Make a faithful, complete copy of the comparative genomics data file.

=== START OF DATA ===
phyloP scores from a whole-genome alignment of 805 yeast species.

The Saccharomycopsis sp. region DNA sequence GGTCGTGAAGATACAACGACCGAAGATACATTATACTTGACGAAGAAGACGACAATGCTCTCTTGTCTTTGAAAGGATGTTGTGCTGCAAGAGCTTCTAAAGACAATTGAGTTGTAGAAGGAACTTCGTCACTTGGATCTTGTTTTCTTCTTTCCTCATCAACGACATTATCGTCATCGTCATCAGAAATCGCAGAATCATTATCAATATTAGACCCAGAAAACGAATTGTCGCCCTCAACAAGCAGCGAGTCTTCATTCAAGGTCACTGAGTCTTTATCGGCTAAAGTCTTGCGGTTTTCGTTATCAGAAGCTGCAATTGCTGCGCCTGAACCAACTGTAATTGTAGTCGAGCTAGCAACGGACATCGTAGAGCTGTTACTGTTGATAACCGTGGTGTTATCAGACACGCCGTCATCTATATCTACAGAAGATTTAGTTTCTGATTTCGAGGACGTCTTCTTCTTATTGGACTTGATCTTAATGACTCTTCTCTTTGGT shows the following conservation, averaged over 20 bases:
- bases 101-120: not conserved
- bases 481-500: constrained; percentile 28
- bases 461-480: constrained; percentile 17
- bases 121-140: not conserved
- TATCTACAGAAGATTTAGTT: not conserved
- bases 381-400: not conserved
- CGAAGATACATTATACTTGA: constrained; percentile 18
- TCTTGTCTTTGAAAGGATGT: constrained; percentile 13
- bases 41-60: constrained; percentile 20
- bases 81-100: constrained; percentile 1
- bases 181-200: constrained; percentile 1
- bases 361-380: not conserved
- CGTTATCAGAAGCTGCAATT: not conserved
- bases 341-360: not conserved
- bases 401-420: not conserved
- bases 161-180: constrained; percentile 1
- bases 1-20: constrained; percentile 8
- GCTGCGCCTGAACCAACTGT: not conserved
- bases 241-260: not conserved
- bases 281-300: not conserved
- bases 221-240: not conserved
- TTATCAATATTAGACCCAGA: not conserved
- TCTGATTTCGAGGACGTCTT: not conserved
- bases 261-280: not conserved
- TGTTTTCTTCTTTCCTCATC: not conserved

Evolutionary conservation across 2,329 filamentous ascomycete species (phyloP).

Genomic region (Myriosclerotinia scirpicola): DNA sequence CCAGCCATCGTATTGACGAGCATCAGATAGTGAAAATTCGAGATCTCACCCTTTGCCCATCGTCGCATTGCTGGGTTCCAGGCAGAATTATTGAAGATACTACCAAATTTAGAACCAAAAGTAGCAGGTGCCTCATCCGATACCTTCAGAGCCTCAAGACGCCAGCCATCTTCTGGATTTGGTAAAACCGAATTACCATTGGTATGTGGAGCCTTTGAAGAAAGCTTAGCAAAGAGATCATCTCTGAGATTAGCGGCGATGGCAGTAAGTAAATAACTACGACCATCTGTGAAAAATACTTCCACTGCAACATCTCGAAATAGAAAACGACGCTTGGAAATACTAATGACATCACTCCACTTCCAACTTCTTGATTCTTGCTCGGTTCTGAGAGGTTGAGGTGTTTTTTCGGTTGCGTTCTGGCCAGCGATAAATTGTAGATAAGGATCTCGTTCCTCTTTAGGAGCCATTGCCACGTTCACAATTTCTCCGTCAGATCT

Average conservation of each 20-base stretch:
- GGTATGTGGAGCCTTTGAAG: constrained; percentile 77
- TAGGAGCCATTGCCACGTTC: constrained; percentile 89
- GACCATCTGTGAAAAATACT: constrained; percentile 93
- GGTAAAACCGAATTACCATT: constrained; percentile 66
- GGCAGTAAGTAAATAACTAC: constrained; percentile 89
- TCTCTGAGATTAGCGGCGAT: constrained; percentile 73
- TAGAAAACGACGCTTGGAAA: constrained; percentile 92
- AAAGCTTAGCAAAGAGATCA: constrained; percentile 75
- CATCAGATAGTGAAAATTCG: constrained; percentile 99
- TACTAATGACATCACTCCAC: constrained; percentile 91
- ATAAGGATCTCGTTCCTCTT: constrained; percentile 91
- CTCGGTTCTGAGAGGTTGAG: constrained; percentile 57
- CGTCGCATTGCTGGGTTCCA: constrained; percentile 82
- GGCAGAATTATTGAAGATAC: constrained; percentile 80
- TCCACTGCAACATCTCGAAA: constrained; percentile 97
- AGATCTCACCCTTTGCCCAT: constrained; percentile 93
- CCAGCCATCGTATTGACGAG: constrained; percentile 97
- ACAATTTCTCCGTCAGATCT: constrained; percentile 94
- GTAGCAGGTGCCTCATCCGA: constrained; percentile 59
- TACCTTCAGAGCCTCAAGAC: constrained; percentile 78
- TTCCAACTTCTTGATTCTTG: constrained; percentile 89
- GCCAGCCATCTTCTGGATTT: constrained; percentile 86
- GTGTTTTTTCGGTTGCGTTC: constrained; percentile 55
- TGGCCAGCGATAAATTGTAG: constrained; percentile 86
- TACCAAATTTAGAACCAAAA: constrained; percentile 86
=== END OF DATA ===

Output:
phyloP scores from a whole-genome alignment of 805 yeast species.

The Saccharomycopsis sp. region DNA sequence GGTCGTGAAGATACAACGACCGAAGATACATTATACTTGACGAAGAAGACGACAATGCTCTCTTGTCTTTGAAAGGATGTTGTGCTGCAAGAGCTTCTAAAGACAATTGAGTTGTAGAAGGAACTTCGTCACTTGGATCTTGTTTTCTTCTTTCCTCATCAACGACATTATCGTCATCGTCATCAGAAATCGCAGAATCATTATCAATATTAGACCCAGAAAACGAATTGTCGCCCTCAACAAGCAGCGAGTCTTCATTCAAGGTCACTGAGTCTTTATCGGCTAAAGTCTTGCGGTTTTCGTTATCAGAAGCTGCAATTGCTGCGCCTGAACCAACTGTAATTGTAGTCGAGCTAGCAACGGACATCGTAGAGCTGTTACTGTTGATAACCGTGGTGTTATCAGACACGCCGTCATCTATATCTACAGAAGATTTAGTTTCTGATTTCGAGGACGTCTTCTTCTTATTGGACTTGATCTTAATGACTCTTCTCTTTGGT shows the following conservation, averaged over 20 bases:
- bases 101-120: not conserved
- bases 481-500: constrained; percentile 28
- bases 461-480: constrained; percentile 17
- bases 121-140: not conserved
- TATCTACAGAAGATTTAGTT: not conserved
- bases 381-400: not conserved
- CGAAGATACATTATACTTGA: constrained; percentile 18
- TCTTGTCTTTGAAAGGATGT: constrained; percentile 13
- bases 41-60: constrained; percentile 20
- bases 81-100: constrained; percentile 1
- bases 181-200: constrained; percentile 1
- bases 361-380: not conserved
- CGTTATCAGAAGCTGCAATT: not conserved
- bases 341-360: not conserved
- bases 401-420: not conserved
- bases 161-180: constrained; percentile 1
- bases 1-20: constrained; percentile 8
- GCTGCGCCTGAACCAACTGT: not conserved
- bases 241-260: not conserved
- bases 281-300: not conserved
- bases 221-240: not conserved
- TTATCAATATTAGACCCAGA: not conserved
- TCTGATTTCGAGGACGTCTT: not conserved
- bases 261-280: not conserved
- TGTTTTCTTCTTTCCTCATC: not conserved

Evolutionary conservation across 2,329 filamentous ascomycete species (phyloP).

Genomic region (Myriosclerotinia scirpicola): DNA sequence CCAGCCATCGTATTGACGAGCATCAGATAGTGAAAATTCGAGATCTCACCCTTTGCCCATCGTCGCATTGCTGGGTTCCAGGCAGAATTATTGAAGATACTACCAAATTTAGAACCAAAAGTAGCAGGTGCCTCATCCGATACCTTCAGAGCCTCAAGACGCCAGCCATCTTCTGGATTTGGTAAAACCGAATTACCATTGGTATGTGGAGCCTTTGAAGAAAGCTTAGCAAAGAGATCATCTCTGAGATTAGCGGCGATGGCAGTAAGTAAATAACTACGACCATCTGTGAAAAATACTTCCACTGCAACATCTCGAAATAGAAAACGACGCTTGGAAATACTAATGACATCACTCCACTTCCAACTTCTTGATTCTTGCTCGGTTCTGAGAGGTTGAGGTGTTTTTTCGGTTGCGTTCTGGCCAGCGATAAATTGTAGATAAGGATCTCGTTCCTCTTTAGGAGCCATTGCCACGTTCACAATTTCTCCGTCAGATCT

Average conservation of each 20-base stretch:
- GGTATGTGGAGCCTTTGAAG: constrained; percentile 77
- TAGGAGCCATTGCCACGTTC: constrained; percentile 89
- GACCATCTGTGAAAAATACT: constrained; percentile 93
- GGTAAAACCGAATTACCATT: constrained; percentile 66
- GGCAGTAAGTAAATAACTAC: constrained; percentile 89
- TCTCTGAGATTAGCGGCGAT: constrained; percentile 73
- TAGAAAACGACGCTTGGAAA: constrained; percentile 92
- AAAGCTTAGCAAAGAGATCA: constrained; percentile 75
- CATCAGATAGTGAAAATTCG: constrained; percentile 99
- TACTAATGACATCACTCCAC: constrained; percentile 91
- ATAAGGATCTCGTTCCTCTT: constrained; percentile 91
- CTCGGTTCTGAGAGGTTGAG: constrained; percentile 57
- CGTCGCATTGCTGGGTTCCA: constrained; percentile 82
- GGCAGAATTATTGAAGATAC: constrained; percentile 80
- TCCACTGCAACATCTCGAAA: constrained; percentile 97
- AGATCTCACCCTTTGCCCAT: constrained; percentile 93
- CCAGCCATCGTATTGACGAG: constrained; percentile 97
- ACAATTTCTCCGTCAGATCT: constrained; percentile 94
- GTAGCAGGTGCCTCATCCGA: constrained; percentile 59
- TACCTTCAGAGCCTCAAGAC: constrained; percentile 78
- TTCCAACTTCTTGATTCTTG: constrained; percentile 89
- GCCAGCCATCTTCTGGATTT: constrained; percentile 86
- GTGTTTTTTCGGTTGCGTTC: constrained; percentile 55
- TGGCCAGCGATAAATTGTAG: constrained; percentile 86
- TACCAAATTTAGAACCAAAA: constrained; percentile 86